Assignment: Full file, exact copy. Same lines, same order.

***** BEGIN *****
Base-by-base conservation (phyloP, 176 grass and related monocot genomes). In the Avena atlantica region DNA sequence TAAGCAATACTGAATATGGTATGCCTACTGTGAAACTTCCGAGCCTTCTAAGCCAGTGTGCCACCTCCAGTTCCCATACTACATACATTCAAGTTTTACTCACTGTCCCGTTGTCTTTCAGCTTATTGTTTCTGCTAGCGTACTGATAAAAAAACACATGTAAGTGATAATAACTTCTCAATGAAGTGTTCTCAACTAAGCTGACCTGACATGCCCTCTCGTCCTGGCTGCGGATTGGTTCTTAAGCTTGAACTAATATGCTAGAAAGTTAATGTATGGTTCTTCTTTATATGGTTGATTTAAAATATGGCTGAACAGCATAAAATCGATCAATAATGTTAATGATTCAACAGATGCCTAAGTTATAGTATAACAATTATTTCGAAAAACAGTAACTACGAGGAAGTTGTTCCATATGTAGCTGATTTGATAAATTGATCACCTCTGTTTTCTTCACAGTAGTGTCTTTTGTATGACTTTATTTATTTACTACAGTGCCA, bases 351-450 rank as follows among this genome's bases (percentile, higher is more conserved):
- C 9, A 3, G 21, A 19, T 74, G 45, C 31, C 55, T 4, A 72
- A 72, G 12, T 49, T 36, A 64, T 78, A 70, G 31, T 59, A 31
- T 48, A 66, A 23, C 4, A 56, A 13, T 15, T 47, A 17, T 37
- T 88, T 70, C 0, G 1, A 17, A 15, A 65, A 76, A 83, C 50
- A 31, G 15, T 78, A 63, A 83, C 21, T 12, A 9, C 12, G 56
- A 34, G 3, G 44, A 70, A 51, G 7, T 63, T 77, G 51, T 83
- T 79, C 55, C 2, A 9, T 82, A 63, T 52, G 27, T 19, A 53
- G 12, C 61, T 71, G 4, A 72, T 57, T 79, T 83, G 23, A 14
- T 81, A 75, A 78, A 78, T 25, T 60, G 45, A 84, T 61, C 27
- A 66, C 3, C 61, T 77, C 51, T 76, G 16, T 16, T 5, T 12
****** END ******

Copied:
Base-by-base conservation (phyloP, 176 grass and related monocot genomes). In the Avena atlantica region DNA sequence TAAGCAATACTGAATATGGTATGCCTACTGTGAAACTTCCGAGCCTTCTAAGCCAGTGTGCCACCTCCAGTTCCCATACTACATACATTCAAGTTTTACTCACTGTCCCGTTGTCTTTCAGCTTATTGTTTCTGCTAGCGTACTGATAAAAAAACACATGTAAGTGATAATAACTTCTCAATGAAGTGTTCTCAACTAAGCTGACCTGACATGCCCTCTCGTCCTGGCTGCGGATTGGTTCTTAAGCTTGAACTAATATGCTAGAAAGTTAATGTATGGTTCTTCTTTATATGGTTGATTTAAAATATGGCTGAACAGCATAAAATCGATCAATAATGTTAATGATTCAACAGATGCCTAAGTTATAGTATAACAATTATTTCGAAAAACAGTAACTACGAGGAAGTTGTTCCATATGTAGCTGATTTGATAAATTGATCACCTCTGTTTTCTTCACAGTAGTGTCTTTTGTATGACTTTATTTATTTACTACAGTGCCA, bases 351-450 rank as follows among this genome's bases (percentile, higher is more conserved):
- C 9, A 3, G 21, A 19, T 74, G 45, C 31, C 55, T 4, A 72
- A 72, G 12, T 49, T 36, A 64, T 78, A 70, G 31, T 59, A 31
- T 48, A 66, A 23, C 4, A 56, A 13, T 15, T 47, A 17, T 37
- T 88, T 70, C 0, G 1, A 17, A 15, A 65, A 76, A 83, C 50
- A 31, G 15, T 78, A 63, A 83, C 21, T 12, A 9, C 12, G 56
- A 34, G 3, G 44, A 70, A 51, G 7, T 63, T 77, G 51, T 83
- T 79, C 55, C 2, A 9, T 82, A 63, T 52, G 27, T 19, A 53
- G 12, C 61, T 71, G 4, A 72, T 57, T 79, T 83, G 23, A 14
- T 81, A 75, A 78, A 78, T 25, T 60, G 45, A 84, T 61, C 27
- A 66, C 3, C 61, T 77, C 51, T 76, G 16, T 16, T 5, T 12